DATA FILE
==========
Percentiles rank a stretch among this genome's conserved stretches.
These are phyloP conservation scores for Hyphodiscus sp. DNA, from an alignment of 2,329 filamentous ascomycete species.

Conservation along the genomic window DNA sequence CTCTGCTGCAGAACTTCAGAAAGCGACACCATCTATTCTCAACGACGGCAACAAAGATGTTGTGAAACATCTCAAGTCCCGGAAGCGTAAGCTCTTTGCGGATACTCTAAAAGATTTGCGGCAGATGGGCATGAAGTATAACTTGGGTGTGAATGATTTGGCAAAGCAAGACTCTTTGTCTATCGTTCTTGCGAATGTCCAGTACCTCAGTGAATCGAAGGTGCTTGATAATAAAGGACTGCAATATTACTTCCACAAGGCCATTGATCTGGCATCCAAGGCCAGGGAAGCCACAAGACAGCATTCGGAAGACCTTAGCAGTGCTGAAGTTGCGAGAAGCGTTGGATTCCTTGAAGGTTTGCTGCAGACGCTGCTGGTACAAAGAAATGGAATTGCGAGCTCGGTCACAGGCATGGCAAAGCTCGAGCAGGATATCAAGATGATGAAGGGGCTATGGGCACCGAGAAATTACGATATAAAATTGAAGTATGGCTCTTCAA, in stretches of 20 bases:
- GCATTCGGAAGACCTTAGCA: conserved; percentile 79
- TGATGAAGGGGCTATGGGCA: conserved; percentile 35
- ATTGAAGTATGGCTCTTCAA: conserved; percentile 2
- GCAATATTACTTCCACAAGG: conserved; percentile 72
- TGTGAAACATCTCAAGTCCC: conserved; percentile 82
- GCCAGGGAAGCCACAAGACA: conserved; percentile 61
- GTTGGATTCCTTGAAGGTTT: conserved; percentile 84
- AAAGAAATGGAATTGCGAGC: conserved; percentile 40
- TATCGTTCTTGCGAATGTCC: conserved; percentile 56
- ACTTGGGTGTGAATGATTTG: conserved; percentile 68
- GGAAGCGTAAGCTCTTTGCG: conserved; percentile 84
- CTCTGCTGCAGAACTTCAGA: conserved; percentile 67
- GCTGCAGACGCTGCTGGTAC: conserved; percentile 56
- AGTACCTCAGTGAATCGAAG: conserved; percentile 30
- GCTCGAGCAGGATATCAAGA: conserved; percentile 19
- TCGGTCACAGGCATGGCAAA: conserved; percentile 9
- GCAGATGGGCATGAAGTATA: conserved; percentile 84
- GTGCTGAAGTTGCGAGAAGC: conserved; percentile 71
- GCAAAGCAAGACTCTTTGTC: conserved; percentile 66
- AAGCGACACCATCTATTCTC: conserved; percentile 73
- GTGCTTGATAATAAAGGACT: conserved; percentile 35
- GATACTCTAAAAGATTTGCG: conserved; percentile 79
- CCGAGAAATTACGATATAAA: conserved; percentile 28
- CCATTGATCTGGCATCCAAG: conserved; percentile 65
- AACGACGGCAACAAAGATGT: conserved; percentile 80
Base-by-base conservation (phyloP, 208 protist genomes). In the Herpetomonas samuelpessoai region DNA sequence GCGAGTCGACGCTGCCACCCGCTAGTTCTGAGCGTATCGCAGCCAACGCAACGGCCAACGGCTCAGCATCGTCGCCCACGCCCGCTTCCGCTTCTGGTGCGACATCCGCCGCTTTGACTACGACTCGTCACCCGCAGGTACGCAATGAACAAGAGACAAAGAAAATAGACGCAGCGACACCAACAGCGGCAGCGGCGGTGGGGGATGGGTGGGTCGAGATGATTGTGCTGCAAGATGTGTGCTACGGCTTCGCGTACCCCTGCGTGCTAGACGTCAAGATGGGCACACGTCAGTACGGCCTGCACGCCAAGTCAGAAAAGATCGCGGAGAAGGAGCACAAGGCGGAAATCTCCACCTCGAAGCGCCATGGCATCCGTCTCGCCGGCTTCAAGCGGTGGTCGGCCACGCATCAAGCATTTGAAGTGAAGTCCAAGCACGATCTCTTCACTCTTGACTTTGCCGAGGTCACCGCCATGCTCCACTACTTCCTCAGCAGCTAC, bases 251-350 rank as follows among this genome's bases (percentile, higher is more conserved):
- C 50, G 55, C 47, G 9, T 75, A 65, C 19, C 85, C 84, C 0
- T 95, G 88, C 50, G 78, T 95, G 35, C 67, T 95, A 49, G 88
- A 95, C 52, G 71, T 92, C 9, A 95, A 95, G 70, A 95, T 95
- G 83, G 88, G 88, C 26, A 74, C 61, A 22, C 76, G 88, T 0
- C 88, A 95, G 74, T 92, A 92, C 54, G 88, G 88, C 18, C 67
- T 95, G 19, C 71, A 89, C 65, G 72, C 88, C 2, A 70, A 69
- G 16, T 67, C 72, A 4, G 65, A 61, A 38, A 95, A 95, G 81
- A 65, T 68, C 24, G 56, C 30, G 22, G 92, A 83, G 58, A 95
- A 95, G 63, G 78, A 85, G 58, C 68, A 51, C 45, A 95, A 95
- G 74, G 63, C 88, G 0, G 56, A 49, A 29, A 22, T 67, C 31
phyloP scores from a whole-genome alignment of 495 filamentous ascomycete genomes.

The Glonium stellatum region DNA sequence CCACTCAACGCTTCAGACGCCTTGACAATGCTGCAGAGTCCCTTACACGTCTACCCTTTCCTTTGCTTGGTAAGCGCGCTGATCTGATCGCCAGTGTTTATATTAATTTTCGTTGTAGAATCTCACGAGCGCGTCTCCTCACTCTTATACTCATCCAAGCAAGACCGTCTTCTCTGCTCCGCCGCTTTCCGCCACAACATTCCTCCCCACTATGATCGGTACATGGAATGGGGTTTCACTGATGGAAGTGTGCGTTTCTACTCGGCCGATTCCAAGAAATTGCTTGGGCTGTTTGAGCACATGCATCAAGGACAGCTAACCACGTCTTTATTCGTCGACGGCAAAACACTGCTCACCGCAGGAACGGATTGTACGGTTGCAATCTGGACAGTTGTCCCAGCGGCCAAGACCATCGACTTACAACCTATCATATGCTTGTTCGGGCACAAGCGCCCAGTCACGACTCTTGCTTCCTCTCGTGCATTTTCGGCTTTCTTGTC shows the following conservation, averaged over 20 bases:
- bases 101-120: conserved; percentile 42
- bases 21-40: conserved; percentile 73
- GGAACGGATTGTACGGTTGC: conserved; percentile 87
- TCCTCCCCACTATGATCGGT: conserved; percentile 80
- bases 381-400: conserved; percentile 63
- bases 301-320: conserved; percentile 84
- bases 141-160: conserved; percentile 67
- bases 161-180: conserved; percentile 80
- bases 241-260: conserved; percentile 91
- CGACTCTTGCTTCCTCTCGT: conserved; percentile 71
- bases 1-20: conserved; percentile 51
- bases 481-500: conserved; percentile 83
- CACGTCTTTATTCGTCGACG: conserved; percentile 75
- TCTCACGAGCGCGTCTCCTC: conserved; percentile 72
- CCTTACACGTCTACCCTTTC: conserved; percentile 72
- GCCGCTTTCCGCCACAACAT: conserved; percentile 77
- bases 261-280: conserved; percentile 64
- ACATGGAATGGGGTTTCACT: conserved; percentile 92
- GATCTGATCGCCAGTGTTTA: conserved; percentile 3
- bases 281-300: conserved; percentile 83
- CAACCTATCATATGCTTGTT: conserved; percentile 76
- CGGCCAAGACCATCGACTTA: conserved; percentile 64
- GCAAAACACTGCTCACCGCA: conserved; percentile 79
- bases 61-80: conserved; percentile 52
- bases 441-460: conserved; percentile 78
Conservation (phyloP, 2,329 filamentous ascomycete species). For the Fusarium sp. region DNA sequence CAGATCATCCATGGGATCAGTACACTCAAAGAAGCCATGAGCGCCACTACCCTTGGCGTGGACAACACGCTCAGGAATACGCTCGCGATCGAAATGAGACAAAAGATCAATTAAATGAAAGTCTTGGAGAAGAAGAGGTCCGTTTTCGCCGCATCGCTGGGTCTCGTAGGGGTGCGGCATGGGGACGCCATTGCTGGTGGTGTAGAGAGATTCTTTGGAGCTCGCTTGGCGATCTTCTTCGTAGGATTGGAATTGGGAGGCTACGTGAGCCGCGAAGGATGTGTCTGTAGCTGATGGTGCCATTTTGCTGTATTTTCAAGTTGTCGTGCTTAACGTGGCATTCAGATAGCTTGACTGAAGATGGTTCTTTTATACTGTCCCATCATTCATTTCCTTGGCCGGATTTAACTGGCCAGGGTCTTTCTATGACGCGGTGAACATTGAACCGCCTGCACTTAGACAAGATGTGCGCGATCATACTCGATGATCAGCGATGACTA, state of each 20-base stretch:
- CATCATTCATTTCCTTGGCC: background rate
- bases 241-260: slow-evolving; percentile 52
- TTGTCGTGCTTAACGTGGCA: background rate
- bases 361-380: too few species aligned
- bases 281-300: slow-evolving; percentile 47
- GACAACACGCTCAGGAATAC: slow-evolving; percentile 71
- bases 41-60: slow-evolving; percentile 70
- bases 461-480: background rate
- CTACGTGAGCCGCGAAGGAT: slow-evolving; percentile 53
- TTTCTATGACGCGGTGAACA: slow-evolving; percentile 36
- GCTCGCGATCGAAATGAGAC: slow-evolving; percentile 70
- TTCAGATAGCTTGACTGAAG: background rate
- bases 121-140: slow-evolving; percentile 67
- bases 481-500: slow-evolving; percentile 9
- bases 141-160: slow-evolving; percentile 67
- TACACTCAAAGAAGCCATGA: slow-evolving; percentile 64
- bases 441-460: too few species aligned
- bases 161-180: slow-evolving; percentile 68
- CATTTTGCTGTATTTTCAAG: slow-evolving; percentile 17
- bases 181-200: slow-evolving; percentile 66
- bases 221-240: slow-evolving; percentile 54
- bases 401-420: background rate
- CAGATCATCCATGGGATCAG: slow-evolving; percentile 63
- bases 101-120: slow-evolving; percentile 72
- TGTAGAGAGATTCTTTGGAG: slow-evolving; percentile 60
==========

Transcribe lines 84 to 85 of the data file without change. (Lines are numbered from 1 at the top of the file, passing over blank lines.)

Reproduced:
- bases 441-460: too few species aligned
- bases 161-180: slow-evolving; percentile 68